The energy and atmosphere section has a total of 38 points and includes sections on insulation, air infiltration, windows, the heating and cooling equipment and distribution, the water heater, lighting, appliances, renewable energy, and refrigerant management. This section has the highest point total because reducing energy use is very important. A review of the list above indicates that reducing energy use requires extensive attention to detail across many areas of the home design.

The material and resources section has a total of 16 points and includes material efficient framing, environmentally preferable products, and waste management. This section addresses the material choices to be incorporated in the home and the environmental efficiency of the construction process.

The indoor environmental quality section has a total of 21 points and includes combustion venting, moisture control, outdoor air ventilation, local exhaust, distribu tion of heating and cooling, air filtration, contaminant control, radon protection, and garage pollutant protection. Indoor environmental quality is an increasingly important issue as homes are designed to be more air tight to reduce energy use. This section addresses this problem with an extensive list of requirements and a significant number of points to be gained.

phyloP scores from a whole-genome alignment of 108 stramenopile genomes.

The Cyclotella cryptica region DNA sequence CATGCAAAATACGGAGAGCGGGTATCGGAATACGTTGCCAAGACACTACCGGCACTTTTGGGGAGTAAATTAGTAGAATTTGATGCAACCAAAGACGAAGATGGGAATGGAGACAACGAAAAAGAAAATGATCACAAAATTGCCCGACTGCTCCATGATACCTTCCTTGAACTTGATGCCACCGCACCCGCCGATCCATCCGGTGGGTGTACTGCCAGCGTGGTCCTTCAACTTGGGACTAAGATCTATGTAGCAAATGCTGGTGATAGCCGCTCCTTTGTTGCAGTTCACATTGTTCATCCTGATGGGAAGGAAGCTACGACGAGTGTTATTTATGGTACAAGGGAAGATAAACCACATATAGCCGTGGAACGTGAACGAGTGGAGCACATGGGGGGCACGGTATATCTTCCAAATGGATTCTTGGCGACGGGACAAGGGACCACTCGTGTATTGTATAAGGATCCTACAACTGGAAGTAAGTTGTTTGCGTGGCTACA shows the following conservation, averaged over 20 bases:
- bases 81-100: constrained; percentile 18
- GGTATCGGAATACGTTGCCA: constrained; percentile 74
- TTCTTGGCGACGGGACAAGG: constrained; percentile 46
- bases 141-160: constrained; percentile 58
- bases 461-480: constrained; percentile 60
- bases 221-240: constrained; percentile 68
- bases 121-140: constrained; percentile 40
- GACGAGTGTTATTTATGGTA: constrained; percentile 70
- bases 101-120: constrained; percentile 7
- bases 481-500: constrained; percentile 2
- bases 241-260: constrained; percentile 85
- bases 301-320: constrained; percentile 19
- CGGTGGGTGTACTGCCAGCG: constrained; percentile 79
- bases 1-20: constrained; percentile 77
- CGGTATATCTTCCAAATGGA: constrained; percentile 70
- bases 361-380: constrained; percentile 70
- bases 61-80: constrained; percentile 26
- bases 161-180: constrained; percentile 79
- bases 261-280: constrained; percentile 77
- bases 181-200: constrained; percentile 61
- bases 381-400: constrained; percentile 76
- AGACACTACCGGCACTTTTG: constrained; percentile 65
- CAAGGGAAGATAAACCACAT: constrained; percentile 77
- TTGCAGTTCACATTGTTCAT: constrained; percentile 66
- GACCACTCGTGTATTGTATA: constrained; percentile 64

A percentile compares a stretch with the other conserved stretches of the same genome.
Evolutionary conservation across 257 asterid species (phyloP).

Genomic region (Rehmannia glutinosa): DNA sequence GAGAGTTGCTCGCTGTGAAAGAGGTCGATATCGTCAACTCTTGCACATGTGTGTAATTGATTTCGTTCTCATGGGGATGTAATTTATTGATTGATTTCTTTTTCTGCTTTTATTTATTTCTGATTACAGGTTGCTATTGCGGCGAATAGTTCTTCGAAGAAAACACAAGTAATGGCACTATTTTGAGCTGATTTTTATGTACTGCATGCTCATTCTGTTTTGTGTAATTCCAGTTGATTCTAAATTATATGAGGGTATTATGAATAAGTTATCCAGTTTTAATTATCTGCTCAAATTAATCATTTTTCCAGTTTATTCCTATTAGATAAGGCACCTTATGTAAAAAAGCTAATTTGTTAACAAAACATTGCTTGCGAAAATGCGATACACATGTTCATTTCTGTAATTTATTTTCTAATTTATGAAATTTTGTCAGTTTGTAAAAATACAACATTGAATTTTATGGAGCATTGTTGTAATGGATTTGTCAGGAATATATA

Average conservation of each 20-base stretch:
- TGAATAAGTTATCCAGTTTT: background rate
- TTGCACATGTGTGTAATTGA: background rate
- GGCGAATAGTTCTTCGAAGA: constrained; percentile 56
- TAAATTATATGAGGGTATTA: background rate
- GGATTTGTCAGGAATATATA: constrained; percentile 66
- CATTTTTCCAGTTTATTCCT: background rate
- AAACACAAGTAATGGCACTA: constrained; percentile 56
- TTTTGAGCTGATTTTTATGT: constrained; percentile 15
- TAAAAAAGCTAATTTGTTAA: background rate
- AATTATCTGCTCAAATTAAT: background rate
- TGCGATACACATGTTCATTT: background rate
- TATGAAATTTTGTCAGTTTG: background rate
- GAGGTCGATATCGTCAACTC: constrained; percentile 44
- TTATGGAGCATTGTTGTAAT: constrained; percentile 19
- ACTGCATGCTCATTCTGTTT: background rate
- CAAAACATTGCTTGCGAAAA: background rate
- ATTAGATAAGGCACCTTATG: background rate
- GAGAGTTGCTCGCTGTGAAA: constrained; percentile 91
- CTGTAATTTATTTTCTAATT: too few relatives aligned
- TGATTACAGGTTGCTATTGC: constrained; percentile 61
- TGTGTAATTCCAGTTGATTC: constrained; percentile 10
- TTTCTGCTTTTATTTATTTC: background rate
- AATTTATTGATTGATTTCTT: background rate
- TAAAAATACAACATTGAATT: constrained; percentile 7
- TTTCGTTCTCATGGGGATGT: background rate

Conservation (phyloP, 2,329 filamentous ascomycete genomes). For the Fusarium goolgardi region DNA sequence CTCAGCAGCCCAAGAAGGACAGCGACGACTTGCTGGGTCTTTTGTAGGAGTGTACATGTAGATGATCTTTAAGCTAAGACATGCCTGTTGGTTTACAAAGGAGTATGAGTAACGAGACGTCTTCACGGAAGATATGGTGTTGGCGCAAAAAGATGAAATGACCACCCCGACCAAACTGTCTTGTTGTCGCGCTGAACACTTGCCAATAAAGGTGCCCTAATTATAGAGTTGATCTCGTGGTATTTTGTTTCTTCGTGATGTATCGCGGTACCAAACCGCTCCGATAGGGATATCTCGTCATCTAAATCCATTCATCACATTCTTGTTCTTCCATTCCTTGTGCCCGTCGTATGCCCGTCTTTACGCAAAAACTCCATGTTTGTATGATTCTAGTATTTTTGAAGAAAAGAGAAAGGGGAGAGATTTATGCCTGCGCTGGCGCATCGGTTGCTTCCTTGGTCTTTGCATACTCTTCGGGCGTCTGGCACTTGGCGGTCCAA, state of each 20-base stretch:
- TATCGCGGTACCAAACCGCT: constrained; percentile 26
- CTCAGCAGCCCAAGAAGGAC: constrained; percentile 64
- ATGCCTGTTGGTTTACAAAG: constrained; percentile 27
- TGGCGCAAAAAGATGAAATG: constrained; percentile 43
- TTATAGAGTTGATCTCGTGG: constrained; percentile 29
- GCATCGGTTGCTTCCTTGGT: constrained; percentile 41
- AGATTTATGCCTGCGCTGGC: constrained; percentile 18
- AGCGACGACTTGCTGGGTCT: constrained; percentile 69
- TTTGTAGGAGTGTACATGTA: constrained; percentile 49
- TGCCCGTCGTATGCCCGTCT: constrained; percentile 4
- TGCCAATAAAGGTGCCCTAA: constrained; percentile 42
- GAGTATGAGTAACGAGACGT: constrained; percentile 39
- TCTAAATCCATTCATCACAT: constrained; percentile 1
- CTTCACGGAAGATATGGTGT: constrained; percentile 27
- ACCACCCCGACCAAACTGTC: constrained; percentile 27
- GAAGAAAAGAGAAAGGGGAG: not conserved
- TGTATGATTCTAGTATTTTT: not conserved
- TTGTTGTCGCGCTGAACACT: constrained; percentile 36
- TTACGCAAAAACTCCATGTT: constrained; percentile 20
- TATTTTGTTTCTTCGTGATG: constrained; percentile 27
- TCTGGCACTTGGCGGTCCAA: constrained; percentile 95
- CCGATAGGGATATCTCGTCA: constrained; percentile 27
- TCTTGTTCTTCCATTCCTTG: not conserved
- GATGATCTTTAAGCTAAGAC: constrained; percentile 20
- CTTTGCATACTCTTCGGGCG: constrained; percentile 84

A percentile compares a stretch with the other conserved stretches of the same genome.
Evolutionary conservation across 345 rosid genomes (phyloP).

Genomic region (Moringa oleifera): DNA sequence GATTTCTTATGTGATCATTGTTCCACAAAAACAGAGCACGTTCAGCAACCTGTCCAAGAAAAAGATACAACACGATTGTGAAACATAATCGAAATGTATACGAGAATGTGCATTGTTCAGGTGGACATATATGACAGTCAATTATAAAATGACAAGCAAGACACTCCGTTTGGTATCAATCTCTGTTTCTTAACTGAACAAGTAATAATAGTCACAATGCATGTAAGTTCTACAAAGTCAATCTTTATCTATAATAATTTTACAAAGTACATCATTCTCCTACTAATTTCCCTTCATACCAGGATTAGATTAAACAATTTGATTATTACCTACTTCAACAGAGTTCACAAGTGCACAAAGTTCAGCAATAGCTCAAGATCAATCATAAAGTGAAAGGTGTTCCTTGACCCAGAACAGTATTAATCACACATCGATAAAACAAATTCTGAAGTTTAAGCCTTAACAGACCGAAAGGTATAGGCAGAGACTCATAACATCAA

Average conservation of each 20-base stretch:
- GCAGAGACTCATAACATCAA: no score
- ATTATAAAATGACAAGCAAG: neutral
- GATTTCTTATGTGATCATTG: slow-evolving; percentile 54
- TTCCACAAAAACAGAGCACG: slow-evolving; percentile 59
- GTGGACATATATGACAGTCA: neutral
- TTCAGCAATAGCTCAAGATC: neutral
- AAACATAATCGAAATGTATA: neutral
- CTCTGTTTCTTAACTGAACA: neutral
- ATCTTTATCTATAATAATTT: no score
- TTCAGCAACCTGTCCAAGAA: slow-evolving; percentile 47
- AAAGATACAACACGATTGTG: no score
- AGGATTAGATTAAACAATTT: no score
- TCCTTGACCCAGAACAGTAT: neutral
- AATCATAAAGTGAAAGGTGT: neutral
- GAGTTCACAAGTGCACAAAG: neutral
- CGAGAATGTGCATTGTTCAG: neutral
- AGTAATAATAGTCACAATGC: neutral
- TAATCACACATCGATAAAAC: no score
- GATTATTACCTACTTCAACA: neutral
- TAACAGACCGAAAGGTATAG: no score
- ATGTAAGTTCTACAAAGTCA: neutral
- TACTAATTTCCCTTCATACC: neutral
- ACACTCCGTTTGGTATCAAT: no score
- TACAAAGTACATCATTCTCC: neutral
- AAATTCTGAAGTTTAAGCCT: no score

The final section is awareness and education, which has a total of 3 points and includes education of the home owner and or tenant, and education of the building manager. The final section only has 3 points but it is very important that the users of a high performance home or multifamily building understand what they have and how to appropriately use the features provided.

This list is extensive and all of it is good practice. Even if it is only used as a guideline to good practice with no intention of applying for the formal rating from the USGBC, the architect, builder and eventual homeowner, tenant, building manager, and or building owner will be well served.